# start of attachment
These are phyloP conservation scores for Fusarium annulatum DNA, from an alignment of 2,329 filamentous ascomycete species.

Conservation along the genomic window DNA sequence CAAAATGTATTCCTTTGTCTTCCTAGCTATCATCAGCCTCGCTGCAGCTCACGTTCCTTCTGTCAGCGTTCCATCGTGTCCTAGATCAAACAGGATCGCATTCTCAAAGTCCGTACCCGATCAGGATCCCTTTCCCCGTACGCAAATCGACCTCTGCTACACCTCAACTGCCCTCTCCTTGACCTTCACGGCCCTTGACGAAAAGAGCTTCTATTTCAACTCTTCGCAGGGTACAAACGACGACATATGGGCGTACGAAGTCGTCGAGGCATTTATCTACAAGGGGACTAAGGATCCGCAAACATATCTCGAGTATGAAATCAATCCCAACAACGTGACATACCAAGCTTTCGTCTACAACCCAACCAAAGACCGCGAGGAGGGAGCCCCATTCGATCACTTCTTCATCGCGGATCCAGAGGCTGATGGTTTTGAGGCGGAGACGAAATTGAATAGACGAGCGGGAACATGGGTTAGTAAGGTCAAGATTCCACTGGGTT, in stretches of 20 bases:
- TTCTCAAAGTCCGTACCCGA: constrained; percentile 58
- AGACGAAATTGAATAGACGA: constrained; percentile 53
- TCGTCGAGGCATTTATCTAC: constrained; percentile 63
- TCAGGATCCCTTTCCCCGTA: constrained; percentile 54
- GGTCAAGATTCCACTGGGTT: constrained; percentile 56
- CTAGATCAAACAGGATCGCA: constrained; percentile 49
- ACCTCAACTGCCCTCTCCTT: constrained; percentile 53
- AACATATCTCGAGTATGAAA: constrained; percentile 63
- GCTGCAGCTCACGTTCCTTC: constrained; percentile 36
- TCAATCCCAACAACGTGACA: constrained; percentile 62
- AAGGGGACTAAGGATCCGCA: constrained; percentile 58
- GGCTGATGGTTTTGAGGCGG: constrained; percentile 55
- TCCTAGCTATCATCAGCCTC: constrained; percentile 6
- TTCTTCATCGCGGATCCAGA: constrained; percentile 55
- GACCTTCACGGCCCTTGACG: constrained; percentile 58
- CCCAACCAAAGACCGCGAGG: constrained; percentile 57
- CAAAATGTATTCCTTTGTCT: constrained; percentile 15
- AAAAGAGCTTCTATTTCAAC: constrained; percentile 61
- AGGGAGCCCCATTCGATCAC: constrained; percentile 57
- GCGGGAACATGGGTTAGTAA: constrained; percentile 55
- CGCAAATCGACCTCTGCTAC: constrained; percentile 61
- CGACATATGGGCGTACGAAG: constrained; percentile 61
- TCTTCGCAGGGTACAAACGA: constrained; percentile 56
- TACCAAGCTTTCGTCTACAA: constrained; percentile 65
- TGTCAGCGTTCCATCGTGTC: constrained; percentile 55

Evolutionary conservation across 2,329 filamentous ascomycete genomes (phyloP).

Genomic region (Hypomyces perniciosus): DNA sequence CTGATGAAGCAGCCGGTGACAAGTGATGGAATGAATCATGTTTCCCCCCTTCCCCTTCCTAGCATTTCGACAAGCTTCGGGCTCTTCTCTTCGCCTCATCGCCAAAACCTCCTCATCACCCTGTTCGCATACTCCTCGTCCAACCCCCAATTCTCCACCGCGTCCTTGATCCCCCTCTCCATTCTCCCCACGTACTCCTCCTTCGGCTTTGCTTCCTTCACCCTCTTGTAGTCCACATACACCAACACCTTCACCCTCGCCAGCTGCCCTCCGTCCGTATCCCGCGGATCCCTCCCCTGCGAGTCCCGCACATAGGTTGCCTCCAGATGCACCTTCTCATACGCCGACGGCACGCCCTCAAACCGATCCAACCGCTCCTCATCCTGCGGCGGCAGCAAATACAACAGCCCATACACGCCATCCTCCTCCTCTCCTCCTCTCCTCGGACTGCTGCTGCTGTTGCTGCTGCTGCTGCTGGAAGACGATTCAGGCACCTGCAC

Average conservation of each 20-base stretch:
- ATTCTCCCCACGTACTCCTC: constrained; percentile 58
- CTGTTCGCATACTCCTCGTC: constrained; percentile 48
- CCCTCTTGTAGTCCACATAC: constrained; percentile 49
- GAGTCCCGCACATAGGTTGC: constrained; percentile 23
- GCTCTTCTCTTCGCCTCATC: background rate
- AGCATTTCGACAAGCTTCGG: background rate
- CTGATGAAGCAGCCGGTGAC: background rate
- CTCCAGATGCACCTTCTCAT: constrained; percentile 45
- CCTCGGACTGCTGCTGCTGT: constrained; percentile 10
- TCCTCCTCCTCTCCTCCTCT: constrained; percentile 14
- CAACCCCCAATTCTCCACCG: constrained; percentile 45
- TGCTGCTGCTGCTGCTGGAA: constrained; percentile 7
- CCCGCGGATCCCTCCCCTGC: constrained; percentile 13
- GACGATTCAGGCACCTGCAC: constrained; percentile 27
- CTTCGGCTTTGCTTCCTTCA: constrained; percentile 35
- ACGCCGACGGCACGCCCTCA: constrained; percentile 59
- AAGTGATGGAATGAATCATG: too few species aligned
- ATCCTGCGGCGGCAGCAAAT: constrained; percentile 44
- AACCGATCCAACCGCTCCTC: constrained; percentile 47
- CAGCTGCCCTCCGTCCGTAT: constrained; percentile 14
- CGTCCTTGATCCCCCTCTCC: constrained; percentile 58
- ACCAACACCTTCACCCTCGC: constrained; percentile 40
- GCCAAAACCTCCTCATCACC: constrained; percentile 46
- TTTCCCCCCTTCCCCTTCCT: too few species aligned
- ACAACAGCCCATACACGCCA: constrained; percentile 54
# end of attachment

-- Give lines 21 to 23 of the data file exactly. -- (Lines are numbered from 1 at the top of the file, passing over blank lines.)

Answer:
- AGGGAGCCCCATTCGATCAC: constrained; percentile 57
- GCGGGAACATGGGTTAGTAA: constrained; percentile 55
- CGCAAATCGACCTCTGCTAC: constrained; percentile 61